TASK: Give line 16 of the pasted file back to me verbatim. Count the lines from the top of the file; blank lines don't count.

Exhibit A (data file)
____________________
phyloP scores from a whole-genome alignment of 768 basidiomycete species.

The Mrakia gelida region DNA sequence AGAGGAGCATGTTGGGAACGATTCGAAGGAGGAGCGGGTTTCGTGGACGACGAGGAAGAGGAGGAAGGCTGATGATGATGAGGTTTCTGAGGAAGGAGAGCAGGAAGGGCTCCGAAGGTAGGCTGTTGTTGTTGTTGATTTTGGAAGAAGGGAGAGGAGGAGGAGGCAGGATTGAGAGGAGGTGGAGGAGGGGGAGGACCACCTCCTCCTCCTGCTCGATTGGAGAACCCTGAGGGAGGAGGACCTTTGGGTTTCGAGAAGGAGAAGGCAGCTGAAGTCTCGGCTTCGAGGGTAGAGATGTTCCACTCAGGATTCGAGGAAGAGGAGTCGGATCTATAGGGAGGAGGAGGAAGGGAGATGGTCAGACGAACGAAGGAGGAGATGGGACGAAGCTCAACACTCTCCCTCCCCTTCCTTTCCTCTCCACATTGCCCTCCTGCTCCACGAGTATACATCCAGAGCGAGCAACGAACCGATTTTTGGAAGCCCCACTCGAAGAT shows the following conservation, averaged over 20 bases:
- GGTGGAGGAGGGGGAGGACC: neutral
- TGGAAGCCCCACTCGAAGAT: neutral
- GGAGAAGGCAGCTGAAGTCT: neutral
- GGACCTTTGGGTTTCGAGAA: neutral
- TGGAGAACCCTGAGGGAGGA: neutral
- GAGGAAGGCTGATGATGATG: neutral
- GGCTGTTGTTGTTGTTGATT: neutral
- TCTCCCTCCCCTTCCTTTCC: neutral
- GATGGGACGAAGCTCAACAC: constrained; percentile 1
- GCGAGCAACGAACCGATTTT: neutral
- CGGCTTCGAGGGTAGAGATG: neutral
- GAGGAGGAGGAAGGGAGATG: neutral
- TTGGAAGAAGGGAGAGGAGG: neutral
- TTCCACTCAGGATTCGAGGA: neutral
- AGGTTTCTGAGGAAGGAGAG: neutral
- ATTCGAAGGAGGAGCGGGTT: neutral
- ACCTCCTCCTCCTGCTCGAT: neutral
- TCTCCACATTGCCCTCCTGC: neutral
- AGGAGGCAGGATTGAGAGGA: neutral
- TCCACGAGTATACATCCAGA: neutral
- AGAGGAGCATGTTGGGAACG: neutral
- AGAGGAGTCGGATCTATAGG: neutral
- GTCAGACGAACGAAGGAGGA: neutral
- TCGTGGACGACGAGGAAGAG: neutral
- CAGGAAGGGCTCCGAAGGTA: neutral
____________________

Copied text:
- TTCCACTCAGGATTCGAGGA: neutral